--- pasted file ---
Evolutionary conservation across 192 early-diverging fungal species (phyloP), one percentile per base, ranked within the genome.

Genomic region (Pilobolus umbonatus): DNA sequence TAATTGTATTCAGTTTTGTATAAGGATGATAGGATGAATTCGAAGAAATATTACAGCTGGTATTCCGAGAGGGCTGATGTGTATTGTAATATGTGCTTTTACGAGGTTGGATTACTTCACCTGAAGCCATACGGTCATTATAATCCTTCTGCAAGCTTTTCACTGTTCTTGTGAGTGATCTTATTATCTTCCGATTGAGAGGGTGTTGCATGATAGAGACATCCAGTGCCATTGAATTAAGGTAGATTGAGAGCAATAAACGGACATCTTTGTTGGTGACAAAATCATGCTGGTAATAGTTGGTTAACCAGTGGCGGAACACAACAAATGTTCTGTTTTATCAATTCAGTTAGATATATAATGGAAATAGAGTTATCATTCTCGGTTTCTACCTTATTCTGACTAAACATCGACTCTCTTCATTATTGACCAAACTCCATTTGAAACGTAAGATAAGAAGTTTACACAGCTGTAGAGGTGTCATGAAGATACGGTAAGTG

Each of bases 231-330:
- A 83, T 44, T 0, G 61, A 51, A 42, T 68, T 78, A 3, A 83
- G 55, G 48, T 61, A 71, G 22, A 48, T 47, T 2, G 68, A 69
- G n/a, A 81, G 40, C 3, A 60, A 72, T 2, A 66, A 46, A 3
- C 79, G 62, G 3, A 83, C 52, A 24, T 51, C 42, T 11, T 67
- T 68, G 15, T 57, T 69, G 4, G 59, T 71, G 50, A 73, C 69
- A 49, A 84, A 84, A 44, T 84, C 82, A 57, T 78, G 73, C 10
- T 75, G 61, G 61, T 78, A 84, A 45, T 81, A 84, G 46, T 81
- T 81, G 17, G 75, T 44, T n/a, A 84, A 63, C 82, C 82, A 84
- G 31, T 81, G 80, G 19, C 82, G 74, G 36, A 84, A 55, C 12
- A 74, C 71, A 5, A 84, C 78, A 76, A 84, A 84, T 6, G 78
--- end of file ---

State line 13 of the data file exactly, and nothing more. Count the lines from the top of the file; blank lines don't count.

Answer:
- A 74, C 71, A 5, A 84, C 78, A 76, A 84, A 84, T 6, G 78